The mechanisms responsible for the increased adiposity are changes in gene expression of multiple enzymes and transcription factors by the virus (815). In adipocytes, the sterol regulatory element binding protein pathway is increased, resulting in increases in levels of sterol regulatory element binding protein 1 and fatty acid synthase. Because levels of transcription factor CCAAT/enhancer binding protein-β, peroxisome proliferator-activated receptor-γ, and lipoprotein lipase are also increased, lipid transport into cells and fatty acid synthesis within cells is increased (815). In muscle cells, gene expression of glucose transporters Glut 1 and Glut 4 and phosphoinositide 3-kinase is increased, which results in noninsulin-mediated increases in glucose transport (14).

These changes are thought to be caused by the action of the Adv 36 open reading frame 1 early region 4 gene and may be blocked by small interfering RNA or the antiviral drug cidofovir (11,13). When the open reading frame 1 early region 4 gene was transferred to a retrovirus and inserted into preadipocytes in vitro, the gene was capable of inducing the enzymes and enhancing fat accumulation (13).

Adv 36 DNA persists in multiple tissues of infected animals for long periods after initial infection (3). Viral DNA was isolated from brain, lung, liver, muscle, and adipose tissue of monkeys 7 months after initial infection, long after the active virus has disappeared from blood and feces (3). The virus DNA apparently continues to alter gene expression chronically in tissues.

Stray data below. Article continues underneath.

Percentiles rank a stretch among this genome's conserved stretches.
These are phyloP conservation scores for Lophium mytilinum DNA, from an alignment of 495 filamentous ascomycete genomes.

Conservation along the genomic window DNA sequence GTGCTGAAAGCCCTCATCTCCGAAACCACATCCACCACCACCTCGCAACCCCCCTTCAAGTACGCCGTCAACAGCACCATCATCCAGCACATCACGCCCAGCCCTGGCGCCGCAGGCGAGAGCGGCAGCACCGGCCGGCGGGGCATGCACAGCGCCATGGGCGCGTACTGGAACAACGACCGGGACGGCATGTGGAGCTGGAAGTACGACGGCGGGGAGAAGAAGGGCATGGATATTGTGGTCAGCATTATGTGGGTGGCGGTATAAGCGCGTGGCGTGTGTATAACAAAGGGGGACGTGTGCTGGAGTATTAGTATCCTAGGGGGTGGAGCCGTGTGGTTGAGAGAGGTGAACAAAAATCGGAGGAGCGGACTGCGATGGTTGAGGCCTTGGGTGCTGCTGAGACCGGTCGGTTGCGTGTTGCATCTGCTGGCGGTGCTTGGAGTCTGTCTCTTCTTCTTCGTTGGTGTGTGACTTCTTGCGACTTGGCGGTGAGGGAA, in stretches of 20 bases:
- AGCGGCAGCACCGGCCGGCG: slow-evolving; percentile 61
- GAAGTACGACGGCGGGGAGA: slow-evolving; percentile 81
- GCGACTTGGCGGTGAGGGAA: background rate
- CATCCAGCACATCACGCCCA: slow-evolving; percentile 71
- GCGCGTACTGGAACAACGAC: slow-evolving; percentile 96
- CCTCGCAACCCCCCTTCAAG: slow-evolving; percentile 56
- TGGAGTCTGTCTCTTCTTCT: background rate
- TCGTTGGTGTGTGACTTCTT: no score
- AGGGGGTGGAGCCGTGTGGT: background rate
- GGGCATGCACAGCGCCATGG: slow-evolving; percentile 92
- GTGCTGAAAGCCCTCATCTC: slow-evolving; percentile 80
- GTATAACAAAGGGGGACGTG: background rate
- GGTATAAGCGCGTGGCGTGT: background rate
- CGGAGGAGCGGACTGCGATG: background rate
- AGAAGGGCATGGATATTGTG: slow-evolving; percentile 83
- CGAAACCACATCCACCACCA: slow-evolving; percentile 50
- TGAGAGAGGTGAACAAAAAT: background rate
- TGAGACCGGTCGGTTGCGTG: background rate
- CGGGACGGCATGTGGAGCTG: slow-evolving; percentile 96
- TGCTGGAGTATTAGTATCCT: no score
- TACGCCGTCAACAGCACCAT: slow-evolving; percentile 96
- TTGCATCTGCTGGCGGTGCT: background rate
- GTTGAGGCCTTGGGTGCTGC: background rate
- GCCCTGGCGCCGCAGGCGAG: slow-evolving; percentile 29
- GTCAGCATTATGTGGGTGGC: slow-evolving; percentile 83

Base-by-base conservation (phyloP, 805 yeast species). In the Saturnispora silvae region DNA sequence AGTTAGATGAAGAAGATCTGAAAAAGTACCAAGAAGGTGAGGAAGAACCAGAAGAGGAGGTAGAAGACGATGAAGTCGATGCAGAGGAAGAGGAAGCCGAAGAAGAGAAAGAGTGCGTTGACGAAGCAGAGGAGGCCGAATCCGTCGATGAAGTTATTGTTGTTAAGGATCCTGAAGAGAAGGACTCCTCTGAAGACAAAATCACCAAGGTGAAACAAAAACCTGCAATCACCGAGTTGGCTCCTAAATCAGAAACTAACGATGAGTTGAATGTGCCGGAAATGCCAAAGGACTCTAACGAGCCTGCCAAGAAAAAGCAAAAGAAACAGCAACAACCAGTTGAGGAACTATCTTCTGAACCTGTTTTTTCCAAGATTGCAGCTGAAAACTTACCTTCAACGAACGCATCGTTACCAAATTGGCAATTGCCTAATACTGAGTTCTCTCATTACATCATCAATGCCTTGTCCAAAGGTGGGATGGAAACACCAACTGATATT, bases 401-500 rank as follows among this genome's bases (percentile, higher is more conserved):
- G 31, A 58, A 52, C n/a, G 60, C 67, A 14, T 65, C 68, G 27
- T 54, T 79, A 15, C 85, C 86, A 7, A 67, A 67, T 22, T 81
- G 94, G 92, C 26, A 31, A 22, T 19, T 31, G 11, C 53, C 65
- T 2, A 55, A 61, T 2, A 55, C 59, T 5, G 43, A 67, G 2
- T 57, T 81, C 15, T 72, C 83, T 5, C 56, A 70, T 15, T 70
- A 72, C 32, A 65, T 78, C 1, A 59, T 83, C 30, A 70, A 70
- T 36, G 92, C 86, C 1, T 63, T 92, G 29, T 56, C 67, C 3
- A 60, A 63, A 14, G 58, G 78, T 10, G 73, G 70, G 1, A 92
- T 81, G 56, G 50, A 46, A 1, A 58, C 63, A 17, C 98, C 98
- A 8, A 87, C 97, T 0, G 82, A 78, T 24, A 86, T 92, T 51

We report a patient with massive fat deposits in the thorax and abdomen. We postulate that these abnormal adipose tissue deposits were caused by Adv 36 infection.

The Patient

The patient, a 62-year old man who was diagnosed with high-grade large cell lymphoma in 1999, received multidrug (cyclophosphamide, doxorubicin, vincristine, and prednisolone) chemotherapy, central nervous system prophylaxis with cytarabine, and high-dose methotrexate. In February 2000, he underwent autologous bone marrow transplantation and received a conditioning regimen of etoposide, cytoxan, and fractionated total-body irradiation. Hypothyroidism, chemoradiation-induced hypogonadism, and adrenal insufficiency developed in the patient, which required chronic glucocorticoid replacement.